Magazine article Security Management

Ports Vow to Run a Tight Ship. (News and Trends)

Magazine article Security Management

Ports Vow to Run a Tight Ship. (News and Trends)

Article excerpt

Since 9-11, Congress has had a consistent message for those who guard U.S. ports: shape up or ship out. Recently some of those at the leading edge of this effort assembled to brief the Senate Judiciary Committee's Subcommittee on Technology, Terrorism, and Government Information on problems and promise. One common theme was the need to extend U.S. national borders to foreign ports; that is, to focus much of the security effort on controlling shipments from overseas.

Bonni G. Tischler, assistant commissioner at the office of field operations for the U.S. Customs Service, outlined key points of the Container Security Initiative that involve international components. In part, she testified, the initiative which Customs proposed in January, calls for establishing international security criteria for identifying high-risk cargo containers and prescreening these containers at their point of shipment overseas.

But reaching across international borders can court trouble, one expert told Congress. Charles Up-church, president and CEO of SGS Global Trade Solutions, Inc., cautioned that extending security's reach overseas would be expensive, take a long time to implement due to negotiation of bilateral agreements, and possibly hinder trade by requiring changes to current trade processes.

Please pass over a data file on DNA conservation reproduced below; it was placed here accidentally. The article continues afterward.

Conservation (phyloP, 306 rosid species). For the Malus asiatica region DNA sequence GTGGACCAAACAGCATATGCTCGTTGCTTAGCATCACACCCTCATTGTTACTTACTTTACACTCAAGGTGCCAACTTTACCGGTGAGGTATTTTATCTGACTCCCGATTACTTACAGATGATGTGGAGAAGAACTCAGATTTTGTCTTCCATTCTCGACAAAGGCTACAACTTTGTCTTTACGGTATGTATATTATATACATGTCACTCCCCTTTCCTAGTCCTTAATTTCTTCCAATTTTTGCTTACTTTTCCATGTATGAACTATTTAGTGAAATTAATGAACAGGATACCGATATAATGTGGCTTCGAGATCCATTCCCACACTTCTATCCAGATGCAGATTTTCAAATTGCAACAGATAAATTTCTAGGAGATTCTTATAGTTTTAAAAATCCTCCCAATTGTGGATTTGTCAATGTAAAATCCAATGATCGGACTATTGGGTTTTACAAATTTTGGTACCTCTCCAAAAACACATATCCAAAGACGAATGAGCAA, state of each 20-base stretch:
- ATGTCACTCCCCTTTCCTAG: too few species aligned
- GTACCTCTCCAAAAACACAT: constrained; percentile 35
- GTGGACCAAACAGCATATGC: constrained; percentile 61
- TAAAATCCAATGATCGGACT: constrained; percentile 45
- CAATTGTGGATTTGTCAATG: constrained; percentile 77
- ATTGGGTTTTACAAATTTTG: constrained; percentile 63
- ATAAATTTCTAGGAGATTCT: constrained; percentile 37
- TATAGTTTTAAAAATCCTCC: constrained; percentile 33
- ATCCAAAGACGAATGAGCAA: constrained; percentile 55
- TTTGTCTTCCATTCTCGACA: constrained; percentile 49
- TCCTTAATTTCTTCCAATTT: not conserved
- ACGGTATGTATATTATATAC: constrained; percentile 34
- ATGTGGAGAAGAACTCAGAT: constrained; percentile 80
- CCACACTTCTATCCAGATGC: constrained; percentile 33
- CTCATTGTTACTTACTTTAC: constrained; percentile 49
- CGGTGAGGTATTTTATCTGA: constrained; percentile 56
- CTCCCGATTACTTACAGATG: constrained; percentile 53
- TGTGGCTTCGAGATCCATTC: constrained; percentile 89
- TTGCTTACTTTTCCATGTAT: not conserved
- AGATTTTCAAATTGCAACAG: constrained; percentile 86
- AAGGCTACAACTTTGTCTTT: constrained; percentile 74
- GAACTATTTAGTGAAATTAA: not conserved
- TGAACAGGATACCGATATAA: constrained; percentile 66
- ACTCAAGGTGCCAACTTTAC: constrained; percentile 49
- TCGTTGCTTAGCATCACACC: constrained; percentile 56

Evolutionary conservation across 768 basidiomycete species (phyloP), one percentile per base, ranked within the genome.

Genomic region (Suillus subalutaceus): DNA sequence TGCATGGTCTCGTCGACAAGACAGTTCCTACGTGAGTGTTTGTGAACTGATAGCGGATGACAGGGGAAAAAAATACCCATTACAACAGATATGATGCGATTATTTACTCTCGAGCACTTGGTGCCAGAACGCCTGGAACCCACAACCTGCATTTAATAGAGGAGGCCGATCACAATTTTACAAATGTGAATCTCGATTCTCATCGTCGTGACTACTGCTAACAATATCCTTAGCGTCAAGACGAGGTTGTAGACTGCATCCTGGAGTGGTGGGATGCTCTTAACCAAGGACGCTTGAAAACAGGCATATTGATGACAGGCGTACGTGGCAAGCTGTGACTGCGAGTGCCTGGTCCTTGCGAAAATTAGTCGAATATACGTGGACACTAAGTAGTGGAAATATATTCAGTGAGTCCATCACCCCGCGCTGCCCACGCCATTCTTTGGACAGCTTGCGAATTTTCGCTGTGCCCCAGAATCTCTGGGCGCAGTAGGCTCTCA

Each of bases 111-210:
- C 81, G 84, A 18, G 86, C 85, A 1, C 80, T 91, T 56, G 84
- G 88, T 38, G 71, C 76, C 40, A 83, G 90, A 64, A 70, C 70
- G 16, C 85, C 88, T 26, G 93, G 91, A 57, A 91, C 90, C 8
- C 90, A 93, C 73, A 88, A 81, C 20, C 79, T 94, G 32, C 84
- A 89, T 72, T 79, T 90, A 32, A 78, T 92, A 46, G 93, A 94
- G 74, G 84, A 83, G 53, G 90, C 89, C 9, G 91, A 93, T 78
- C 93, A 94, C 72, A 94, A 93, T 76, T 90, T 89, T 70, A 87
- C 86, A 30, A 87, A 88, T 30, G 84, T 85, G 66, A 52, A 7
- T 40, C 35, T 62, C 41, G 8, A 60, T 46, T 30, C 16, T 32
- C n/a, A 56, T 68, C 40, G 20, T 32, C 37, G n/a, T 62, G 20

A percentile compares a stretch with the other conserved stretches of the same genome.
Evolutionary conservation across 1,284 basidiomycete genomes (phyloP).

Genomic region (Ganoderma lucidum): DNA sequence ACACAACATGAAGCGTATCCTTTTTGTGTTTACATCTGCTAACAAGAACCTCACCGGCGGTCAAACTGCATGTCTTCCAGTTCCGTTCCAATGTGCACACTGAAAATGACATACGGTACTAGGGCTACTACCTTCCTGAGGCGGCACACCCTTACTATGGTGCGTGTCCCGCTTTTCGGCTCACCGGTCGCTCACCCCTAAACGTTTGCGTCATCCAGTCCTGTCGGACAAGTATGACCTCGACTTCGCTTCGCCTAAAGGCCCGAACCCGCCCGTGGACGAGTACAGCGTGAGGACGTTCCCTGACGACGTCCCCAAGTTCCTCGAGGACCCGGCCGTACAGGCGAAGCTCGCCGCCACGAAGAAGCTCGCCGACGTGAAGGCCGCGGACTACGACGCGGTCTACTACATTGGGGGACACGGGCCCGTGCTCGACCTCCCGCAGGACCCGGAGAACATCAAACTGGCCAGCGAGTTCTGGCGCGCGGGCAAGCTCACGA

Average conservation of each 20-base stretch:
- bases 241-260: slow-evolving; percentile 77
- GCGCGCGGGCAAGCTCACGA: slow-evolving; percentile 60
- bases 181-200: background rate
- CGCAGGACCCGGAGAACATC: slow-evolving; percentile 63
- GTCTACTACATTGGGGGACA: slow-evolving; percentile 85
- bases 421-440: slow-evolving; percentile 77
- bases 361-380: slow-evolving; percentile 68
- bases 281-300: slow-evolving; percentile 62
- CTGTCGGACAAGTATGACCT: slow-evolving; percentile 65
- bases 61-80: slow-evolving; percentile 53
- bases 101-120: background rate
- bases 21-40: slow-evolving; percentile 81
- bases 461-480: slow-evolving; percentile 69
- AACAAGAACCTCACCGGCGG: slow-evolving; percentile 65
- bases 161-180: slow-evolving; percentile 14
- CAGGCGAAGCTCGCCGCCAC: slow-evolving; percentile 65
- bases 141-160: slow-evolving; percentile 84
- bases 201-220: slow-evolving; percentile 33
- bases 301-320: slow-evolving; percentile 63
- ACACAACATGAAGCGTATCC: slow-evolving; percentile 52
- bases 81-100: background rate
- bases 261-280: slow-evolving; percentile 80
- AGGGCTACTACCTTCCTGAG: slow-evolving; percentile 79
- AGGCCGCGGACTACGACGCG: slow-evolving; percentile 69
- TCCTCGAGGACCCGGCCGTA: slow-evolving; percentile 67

Kim Petersen, the executive director of the Maritime Security Council, testified that a program similar to the Federal Aviation Administration's foreign airport security assessment program should be developed to identify ports that fail to meet minimum security standards as established by the United Nations' International Maritime Organization. Specifically, he advocated that "every port of origin with ships bound for a U.S. destination should be audited at least once every three years, with noncompliant ports being audited annually until they achieve compliance."

Foreign ports are generally willing to do their part, Petersen told Security Management, but what's hindering them is a "total absence of direction with respect to a single standard. …

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